On Meeting Living Expenses in the San Fernando Valley . by Alice B. Clagett

Published on 12 January 2019

Dear Ones,

It seems to me … it could be … that the economy is slowing down … don’t you feel that? I feel the crux of the issue is, people in the San Fernando Valley cannot afford to live here because of the cost of water.

And that people are looking around for a ‘second income stream’ with which to pay the Los Angeles Department of Water and Power’s extortionate ‘water rent’ … the cost of which has tripled in the last 10 years. Heaven knows, no one wants to be homeless. Clearly this fate has befallen many, here in the Valley.

The presence of homeless people on our streets, in food stores, and in restaurants is a cogent warning: It puts residents under greater pressure to get together enough cash for living expenses.

A person who offers home repair might be also looking for houses to burglarize on the side now, to help keep their families afloat during these hard times … whereas, in the past, they might never have considered this. In the same way, local businesses that provide ‘drive home’ services for their customers might have drivers who tip their extended circle of friends or family off about possible places to burglarize.

People who own a business in the Valley might consider offering their customers’ credit card information to their extended families to use for personal purchases, whereas before they might never have done so.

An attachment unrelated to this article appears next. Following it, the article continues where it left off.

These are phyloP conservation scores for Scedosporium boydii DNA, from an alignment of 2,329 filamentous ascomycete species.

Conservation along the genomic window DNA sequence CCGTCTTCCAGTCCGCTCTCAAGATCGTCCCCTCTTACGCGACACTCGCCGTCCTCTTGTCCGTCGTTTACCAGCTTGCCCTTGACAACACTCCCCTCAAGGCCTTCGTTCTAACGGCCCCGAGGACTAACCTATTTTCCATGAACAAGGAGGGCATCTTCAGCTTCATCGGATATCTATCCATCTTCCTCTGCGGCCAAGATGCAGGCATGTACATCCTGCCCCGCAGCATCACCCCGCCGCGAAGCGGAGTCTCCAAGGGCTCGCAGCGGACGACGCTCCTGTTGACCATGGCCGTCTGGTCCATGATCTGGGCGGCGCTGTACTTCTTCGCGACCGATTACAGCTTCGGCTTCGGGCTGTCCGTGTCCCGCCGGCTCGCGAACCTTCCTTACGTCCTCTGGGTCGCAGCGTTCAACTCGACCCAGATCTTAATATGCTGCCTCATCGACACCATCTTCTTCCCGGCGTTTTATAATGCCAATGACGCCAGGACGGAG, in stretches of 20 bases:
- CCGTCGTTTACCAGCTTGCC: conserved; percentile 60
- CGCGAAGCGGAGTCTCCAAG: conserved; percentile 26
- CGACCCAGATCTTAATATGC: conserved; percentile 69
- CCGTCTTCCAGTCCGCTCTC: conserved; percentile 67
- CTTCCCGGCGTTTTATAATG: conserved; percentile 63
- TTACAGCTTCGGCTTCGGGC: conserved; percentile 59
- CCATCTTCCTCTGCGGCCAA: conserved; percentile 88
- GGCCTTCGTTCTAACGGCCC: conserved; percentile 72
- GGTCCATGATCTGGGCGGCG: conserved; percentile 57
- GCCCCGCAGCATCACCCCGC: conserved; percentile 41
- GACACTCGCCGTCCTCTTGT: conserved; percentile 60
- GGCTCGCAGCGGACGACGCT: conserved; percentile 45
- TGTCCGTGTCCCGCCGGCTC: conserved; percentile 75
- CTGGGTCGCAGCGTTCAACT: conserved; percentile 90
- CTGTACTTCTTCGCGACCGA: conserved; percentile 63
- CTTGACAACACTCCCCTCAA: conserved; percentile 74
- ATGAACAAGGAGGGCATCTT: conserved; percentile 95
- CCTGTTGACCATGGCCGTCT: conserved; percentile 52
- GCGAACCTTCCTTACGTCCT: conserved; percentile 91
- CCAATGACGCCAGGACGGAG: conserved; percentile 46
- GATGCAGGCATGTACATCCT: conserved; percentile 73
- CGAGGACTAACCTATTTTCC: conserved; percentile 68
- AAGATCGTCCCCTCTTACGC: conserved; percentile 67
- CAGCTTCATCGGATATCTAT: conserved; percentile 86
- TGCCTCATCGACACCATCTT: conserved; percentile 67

On the positive side, last year it seemed family groups were shoplifting and purse snatching at the local stores; fortunately it looks like law enforcement has put an end to this, and that is a good start.

A lasting solution to these unlawful ‘second income stream’ activities, I feel, will only come about by providing affordable housing, and affordable water and other utilities, here in the Valley. Everyone has their own ideas about how to do this.

My thought is, to allow greater Los Angeles communities the choice to lift housing code restrictions for a 10-year interval, so that during that time family, friends, or even homeless could be affordably housed in tiny houses or spare rooms in people’s houses.

Then they can get work locally, even at minimum wage, and still get by. It may help homeowners in communities so choosing, as their new tenants would be helping to pay living expenses.

A further help would be to petition that the DWP peg the cost of water to the availability of water locally.

I notice that this winter we have plenty of rainfall; what, then, prevents the price of water from being lowered back down to a reasonable rate? Then in future years, if water is scarce, we might consider upping the price of water once more.

Well, those are my ideas. No doubt you will have your own solutions to offer, as well.

In love, light and joy,
I Am of the Stars
…………………..

Creative Commons License
Except where otherwise noted, this work is licensed under a Creative Commons Attribution-ShareAlike 4.0 International License.
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community health, affordable housing, housing codes, housing restrictions, Los Angeles, San Fernando Valley, Los Angeles Department of Water and Power, LADWP, DWP, water utilities, water rent, second income stream, law enforcement, amateur sleuth, shoplifting, purse snatching, burglary, robbery, credit card fraud, identity theft, crime, homelessness, sustainable living,

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